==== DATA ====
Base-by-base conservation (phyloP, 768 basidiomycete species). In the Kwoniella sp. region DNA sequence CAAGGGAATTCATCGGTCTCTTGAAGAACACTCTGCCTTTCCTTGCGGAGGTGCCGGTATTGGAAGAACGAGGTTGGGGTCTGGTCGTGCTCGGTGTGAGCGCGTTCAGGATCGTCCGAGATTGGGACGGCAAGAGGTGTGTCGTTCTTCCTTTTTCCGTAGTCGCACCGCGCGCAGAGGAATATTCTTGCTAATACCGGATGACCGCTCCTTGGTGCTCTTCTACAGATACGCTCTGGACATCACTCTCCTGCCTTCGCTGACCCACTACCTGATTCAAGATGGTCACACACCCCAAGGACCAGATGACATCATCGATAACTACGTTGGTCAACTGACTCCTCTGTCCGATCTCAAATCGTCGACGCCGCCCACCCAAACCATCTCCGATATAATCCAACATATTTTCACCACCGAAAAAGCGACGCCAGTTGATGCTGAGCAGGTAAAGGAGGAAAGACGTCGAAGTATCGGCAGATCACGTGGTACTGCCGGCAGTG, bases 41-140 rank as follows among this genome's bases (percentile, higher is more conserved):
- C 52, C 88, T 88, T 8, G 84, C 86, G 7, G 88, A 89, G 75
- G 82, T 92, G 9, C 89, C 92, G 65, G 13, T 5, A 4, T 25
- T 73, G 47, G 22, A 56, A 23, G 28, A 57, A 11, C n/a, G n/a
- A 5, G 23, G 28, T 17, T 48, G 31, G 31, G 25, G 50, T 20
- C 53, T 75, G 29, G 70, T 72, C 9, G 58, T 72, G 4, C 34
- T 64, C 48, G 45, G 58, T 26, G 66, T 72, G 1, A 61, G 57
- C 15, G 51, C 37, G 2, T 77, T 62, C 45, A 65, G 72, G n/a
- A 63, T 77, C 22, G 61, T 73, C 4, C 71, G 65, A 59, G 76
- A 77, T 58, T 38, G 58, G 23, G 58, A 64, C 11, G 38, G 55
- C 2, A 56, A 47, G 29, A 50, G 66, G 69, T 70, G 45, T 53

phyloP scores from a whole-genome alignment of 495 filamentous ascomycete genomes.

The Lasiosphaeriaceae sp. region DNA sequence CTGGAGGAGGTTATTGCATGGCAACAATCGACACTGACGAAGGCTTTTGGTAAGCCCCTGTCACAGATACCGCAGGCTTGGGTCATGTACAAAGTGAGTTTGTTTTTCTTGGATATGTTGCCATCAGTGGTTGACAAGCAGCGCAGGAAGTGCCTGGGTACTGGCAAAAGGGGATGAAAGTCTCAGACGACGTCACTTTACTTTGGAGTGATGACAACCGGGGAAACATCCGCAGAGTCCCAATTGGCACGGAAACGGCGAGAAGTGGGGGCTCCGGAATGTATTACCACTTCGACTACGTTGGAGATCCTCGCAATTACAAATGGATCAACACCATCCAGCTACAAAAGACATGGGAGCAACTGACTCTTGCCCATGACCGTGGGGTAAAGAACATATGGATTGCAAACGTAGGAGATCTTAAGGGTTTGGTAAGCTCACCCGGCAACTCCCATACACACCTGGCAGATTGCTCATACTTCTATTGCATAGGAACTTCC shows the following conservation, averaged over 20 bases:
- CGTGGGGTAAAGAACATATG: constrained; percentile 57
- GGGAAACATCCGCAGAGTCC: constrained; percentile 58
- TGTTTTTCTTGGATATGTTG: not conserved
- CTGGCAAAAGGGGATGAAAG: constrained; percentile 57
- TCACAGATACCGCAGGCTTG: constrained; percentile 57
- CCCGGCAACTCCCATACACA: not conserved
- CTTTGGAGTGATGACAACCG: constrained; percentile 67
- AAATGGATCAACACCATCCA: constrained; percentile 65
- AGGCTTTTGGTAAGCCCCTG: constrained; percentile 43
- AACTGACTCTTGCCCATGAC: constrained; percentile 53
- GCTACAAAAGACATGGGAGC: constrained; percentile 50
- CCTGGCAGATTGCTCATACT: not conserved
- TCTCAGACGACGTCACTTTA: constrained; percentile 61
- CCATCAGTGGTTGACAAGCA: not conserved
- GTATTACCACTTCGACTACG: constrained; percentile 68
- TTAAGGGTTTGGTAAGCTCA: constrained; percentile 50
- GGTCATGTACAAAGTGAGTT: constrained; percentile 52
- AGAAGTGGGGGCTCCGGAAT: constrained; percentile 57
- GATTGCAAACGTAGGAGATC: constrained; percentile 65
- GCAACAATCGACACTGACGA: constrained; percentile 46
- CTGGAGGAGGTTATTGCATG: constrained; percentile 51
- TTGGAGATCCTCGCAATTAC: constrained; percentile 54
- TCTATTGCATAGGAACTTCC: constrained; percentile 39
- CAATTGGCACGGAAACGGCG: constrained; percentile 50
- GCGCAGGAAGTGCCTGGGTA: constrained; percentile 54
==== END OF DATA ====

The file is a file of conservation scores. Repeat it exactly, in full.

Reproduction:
Base-by-base conservation (phyloP, 768 basidiomycete species). In the Kwoniella sp. region DNA sequence CAAGGGAATTCATCGGTCTCTTGAAGAACACTCTGCCTTTCCTTGCGGAGGTGCCGGTATTGGAAGAACGAGGTTGGGGTCTGGTCGTGCTCGGTGTGAGCGCGTTCAGGATCGTCCGAGATTGGGACGGCAAGAGGTGTGTCGTTCTTCCTTTTTCCGTAGTCGCACCGCGCGCAGAGGAATATTCTTGCTAATACCGGATGACCGCTCCTTGGTGCTCTTCTACAGATACGCTCTGGACATCACTCTCCTGCCTTCGCTGACCCACTACCTGATTCAAGATGGTCACACACCCCAAGGACCAGATGACATCATCGATAACTACGTTGGTCAACTGACTCCTCTGTCCGATCTCAAATCGTCGACGCCGCCCACCCAAACCATCTCCGATATAATCCAACATATTTTCACCACCGAAAAAGCGACGCCAGTTGATGCTGAGCAGGTAAAGGAGGAAAGACGTCGAAGTATCGGCAGATCACGTGGTACTGCCGGCAGTG, bases 41-140 rank as follows among this genome's bases (percentile, higher is more conserved):
- C 52, C 88, T 88, T 8, G 84, C 86, G 7, G 88, A 89, G 75
- G 82, T 92, G 9, C 89, C 92, G 65, G 13, T 5, A 4, T 25
- T 73, G 47, G 22, A 56, A 23, G 28, A 57, A 11, C n/a, G n/a
- A 5, G 23, G 28, T 17, T 48, G 31, G 31, G 25, G 50, T 20
- C 53, T 75, G 29, G 70, T 72, C 9, G 58, T 72, G 4, C 34
- T 64, C 48, G 45, G 58, T 26, G 66, T 72, G 1, A 61, G 57
- C 15, G 51, C 37, G 2, T 77, T 62, C 45, A 65, G 72, G n/a
- A 63, T 77, C 22, G 61, T 73, C 4, C 71, G 65, A 59, G 76
- A 77, T 58, T 38, G 58, G 23, G 58, A 64, C 11, G 38, G 55
- C 2, A 56, A 47, G 29, A 50, G 66, G 69, T 70, G 45, T 53

phyloP scores from a whole-genome alignment of 495 filamentous ascomycete genomes.

The Lasiosphaeriaceae sp. region DNA sequence CTGGAGGAGGTTATTGCATGGCAACAATCGACACTGACGAAGGCTTTTGGTAAGCCCCTGTCACAGATACCGCAGGCTTGGGTCATGTACAAAGTGAGTTTGTTTTTCTTGGATATGTTGCCATCAGTGGTTGACAAGCAGCGCAGGAAGTGCCTGGGTACTGGCAAAAGGGGATGAAAGTCTCAGACGACGTCACTTTACTTTGGAGTGATGACAACCGGGGAAACATCCGCAGAGTCCCAATTGGCACGGAAACGGCGAGAAGTGGGGGCTCCGGAATGTATTACCACTTCGACTACGTTGGAGATCCTCGCAATTACAAATGGATCAACACCATCCAGCTACAAAAGACATGGGAGCAACTGACTCTTGCCCATGACCGTGGGGTAAAGAACATATGGATTGCAAACGTAGGAGATCTTAAGGGTTTGGTAAGCTCACCCGGCAACTCCCATACACACCTGGCAGATTGCTCATACTTCTATTGCATAGGAACTTCC shows the following conservation, averaged over 20 bases:
- CGTGGGGTAAAGAACATATG: constrained; percentile 57
- GGGAAACATCCGCAGAGTCC: constrained; percentile 58
- TGTTTTTCTTGGATATGTTG: not conserved
- CTGGCAAAAGGGGATGAAAG: constrained; percentile 57
- TCACAGATACCGCAGGCTTG: constrained; percentile 57
- CCCGGCAACTCCCATACACA: not conserved
- CTTTGGAGTGATGACAACCG: constrained; percentile 67
- AAATGGATCAACACCATCCA: constrained; percentile 65
- AGGCTTTTGGTAAGCCCCTG: constrained; percentile 43
- AACTGACTCTTGCCCATGAC: constrained; percentile 53
- GCTACAAAAGACATGGGAGC: constrained; percentile 50
- CCTGGCAGATTGCTCATACT: not conserved
- TCTCAGACGACGTCACTTTA: constrained; percentile 61
- CCATCAGTGGTTGACAAGCA: not conserved
- GTATTACCACTTCGACTACG: constrained; percentile 68
- TTAAGGGTTTGGTAAGCTCA: constrained; percentile 50
- GGTCATGTACAAAGTGAGTT: constrained; percentile 52
- AGAAGTGGGGGCTCCGGAAT: constrained; percentile 57
- GATTGCAAACGTAGGAGATC: constrained; percentile 65
- GCAACAATCGACACTGACGA: constrained; percentile 46
- CTGGAGGAGGTTATTGCATG: constrained; percentile 51
- TTGGAGATCCTCGCAATTAC: constrained; percentile 54
- TCTATTGCATAGGAACTTCC: constrained; percentile 39
- CAATTGGCACGGAAACGGCG: constrained; percentile 50
- GCGCAGGAAGTGCCTGGGTA: constrained; percentile 54